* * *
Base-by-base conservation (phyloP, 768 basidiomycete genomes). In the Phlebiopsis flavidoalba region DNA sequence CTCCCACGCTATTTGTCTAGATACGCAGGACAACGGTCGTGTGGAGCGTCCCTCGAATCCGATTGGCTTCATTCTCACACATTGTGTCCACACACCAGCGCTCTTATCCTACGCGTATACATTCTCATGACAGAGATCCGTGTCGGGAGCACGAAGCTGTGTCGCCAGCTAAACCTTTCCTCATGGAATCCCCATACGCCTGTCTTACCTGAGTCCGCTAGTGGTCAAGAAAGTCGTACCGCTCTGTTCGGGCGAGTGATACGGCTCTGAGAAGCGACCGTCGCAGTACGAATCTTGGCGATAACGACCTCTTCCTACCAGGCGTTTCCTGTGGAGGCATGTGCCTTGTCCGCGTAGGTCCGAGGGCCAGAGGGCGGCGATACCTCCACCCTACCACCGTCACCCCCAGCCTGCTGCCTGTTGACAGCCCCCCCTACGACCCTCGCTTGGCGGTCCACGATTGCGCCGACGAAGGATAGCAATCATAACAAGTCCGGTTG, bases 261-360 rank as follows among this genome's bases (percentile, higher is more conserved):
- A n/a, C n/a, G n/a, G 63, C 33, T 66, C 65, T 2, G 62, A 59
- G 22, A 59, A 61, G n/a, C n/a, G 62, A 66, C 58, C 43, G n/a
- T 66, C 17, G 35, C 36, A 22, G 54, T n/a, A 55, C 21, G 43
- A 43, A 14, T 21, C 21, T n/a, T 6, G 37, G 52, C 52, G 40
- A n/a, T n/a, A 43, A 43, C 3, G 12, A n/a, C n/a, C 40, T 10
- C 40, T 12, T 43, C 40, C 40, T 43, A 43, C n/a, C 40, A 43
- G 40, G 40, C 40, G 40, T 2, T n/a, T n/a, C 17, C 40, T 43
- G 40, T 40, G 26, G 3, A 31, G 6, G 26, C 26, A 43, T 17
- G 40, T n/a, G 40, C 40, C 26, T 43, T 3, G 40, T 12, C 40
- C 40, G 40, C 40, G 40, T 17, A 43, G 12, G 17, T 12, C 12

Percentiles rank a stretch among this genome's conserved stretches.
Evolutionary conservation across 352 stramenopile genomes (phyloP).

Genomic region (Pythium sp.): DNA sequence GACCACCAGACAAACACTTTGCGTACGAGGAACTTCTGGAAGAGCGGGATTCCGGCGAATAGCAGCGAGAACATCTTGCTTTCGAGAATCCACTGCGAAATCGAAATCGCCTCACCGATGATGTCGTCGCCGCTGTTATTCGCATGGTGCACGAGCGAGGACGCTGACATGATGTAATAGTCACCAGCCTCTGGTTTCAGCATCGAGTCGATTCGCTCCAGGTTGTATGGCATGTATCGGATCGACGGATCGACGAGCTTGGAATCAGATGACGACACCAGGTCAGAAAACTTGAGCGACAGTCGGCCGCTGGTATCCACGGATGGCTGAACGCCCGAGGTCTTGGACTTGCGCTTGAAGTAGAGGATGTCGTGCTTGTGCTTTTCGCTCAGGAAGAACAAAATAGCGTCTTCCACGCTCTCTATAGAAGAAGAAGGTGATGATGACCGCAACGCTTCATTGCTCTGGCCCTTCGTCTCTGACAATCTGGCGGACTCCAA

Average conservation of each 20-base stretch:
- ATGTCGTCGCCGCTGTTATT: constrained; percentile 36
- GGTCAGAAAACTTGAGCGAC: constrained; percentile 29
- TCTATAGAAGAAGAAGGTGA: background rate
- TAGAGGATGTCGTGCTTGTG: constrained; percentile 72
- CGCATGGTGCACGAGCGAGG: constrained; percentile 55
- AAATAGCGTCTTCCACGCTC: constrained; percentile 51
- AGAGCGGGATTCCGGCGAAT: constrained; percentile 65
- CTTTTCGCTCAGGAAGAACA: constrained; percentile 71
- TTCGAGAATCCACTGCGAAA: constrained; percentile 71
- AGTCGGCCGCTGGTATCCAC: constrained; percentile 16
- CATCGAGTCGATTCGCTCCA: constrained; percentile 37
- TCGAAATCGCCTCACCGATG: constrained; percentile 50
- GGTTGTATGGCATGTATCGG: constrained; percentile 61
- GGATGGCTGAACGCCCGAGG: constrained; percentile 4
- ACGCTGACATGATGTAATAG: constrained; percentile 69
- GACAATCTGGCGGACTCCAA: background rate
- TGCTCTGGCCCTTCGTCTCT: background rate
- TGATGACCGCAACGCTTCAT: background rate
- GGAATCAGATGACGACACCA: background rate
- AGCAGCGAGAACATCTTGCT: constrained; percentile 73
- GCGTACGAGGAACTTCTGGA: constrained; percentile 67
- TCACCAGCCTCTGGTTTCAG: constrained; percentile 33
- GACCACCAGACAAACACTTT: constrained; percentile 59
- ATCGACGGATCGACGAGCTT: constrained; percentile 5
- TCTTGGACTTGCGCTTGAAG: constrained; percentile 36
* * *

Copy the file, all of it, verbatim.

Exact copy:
Base-by-base conservation (phyloP, 768 basidiomycete genomes). In the Phlebiopsis flavidoalba region DNA sequence CTCCCACGCTATTTGTCTAGATACGCAGGACAACGGTCGTGTGGAGCGTCCCTCGAATCCGATTGGCTTCATTCTCACACATTGTGTCCACACACCAGCGCTCTTATCCTACGCGTATACATTCTCATGACAGAGATCCGTGTCGGGAGCACGAAGCTGTGTCGCCAGCTAAACCTTTCCTCATGGAATCCCCATACGCCTGTCTTACCTGAGTCCGCTAGTGGTCAAGAAAGTCGTACCGCTCTGTTCGGGCGAGTGATACGGCTCTGAGAAGCGACCGTCGCAGTACGAATCTTGGCGATAACGACCTCTTCCTACCAGGCGTTTCCTGTGGAGGCATGTGCCTTGTCCGCGTAGGTCCGAGGGCCAGAGGGCGGCGATACCTCCACCCTACCACCGTCACCCCCAGCCTGCTGCCTGTTGACAGCCCCCCCTACGACCCTCGCTTGGCGGTCCACGATTGCGCCGACGAAGGATAGCAATCATAACAAGTCCGGTTG, bases 261-360 rank as follows among this genome's bases (percentile, higher is more conserved):
- A n/a, C n/a, G n/a, G 63, C 33, T 66, C 65, T 2, G 62, A 59
- G 22, A 59, A 61, G n/a, C n/a, G 62, A 66, C 58, C 43, G n/a
- T 66, C 17, G 35, C 36, A 22, G 54, T n/a, A 55, C 21, G 43
- A 43, A 14, T 21, C 21, T n/a, T 6, G 37, G 52, C 52, G 40
- A n/a, T n/a, A 43, A 43, C 3, G 12, A n/a, C n/a, C 40, T 10
- C 40, T 12, T 43, C 40, C 40, T 43, A 43, C n/a, C 40, A 43
- G 40, G 40, C 40, G 40, T 2, T n/a, T n/a, C 17, C 40, T 43
- G 40, T 40, G 26, G 3, A 31, G 6, G 26, C 26, A 43, T 17
- G 40, T n/a, G 40, C 40, C 26, T 43, T 3, G 40, T 12, C 40
- C 40, G 40, C 40, G 40, T 17, A 43, G 12, G 17, T 12, C 12

Percentiles rank a stretch among this genome's conserved stretches.
Evolutionary conservation across 352 stramenopile genomes (phyloP).

Genomic region (Pythium sp.): DNA sequence GACCACCAGACAAACACTTTGCGTACGAGGAACTTCTGGAAGAGCGGGATTCCGGCGAATAGCAGCGAGAACATCTTGCTTTCGAGAATCCACTGCGAAATCGAAATCGCCTCACCGATGATGTCGTCGCCGCTGTTATTCGCATGGTGCACGAGCGAGGACGCTGACATGATGTAATAGTCACCAGCCTCTGGTTTCAGCATCGAGTCGATTCGCTCCAGGTTGTATGGCATGTATCGGATCGACGGATCGACGAGCTTGGAATCAGATGACGACACCAGGTCAGAAAACTTGAGCGACAGTCGGCCGCTGGTATCCACGGATGGCTGAACGCCCGAGGTCTTGGACTTGCGCTTGAAGTAGAGGATGTCGTGCTTGTGCTTTTCGCTCAGGAAGAACAAAATAGCGTCTTCCACGCTCTCTATAGAAGAAGAAGGTGATGATGACCGCAACGCTTCATTGCTCTGGCCCTTCGTCTCTGACAATCTGGCGGACTCCAA

Average conservation of each 20-base stretch:
- ATGTCGTCGCCGCTGTTATT: constrained; percentile 36
- GGTCAGAAAACTTGAGCGAC: constrained; percentile 29
- TCTATAGAAGAAGAAGGTGA: background rate
- TAGAGGATGTCGTGCTTGTG: constrained; percentile 72
- CGCATGGTGCACGAGCGAGG: constrained; percentile 55
- AAATAGCGTCTTCCACGCTC: constrained; percentile 51
- AGAGCGGGATTCCGGCGAAT: constrained; percentile 65
- CTTTTCGCTCAGGAAGAACA: constrained; percentile 71
- TTCGAGAATCCACTGCGAAA: constrained; percentile 71
- AGTCGGCCGCTGGTATCCAC: constrained; percentile 16
- CATCGAGTCGATTCGCTCCA: constrained; percentile 37
- TCGAAATCGCCTCACCGATG: constrained; percentile 50
- GGTTGTATGGCATGTATCGG: constrained; percentile 61
- GGATGGCTGAACGCCCGAGG: constrained; percentile 4
- ACGCTGACATGATGTAATAG: constrained; percentile 69
- GACAATCTGGCGGACTCCAA: background rate
- TGCTCTGGCCCTTCGTCTCT: background rate
- TGATGACCGCAACGCTTCAT: background rate
- GGAATCAGATGACGACACCA: background rate
- AGCAGCGAGAACATCTTGCT: constrained; percentile 73
- GCGTACGAGGAACTTCTGGA: constrained; percentile 67
- TCACCAGCCTCTGGTTTCAG: constrained; percentile 33
- GACCACCAGACAAACACTTT: constrained; percentile 59
- ATCGACGGATCGACGAGCTT: constrained; percentile 5
- TCTTGGACTTGCGCTTGAAG: constrained; percentile 36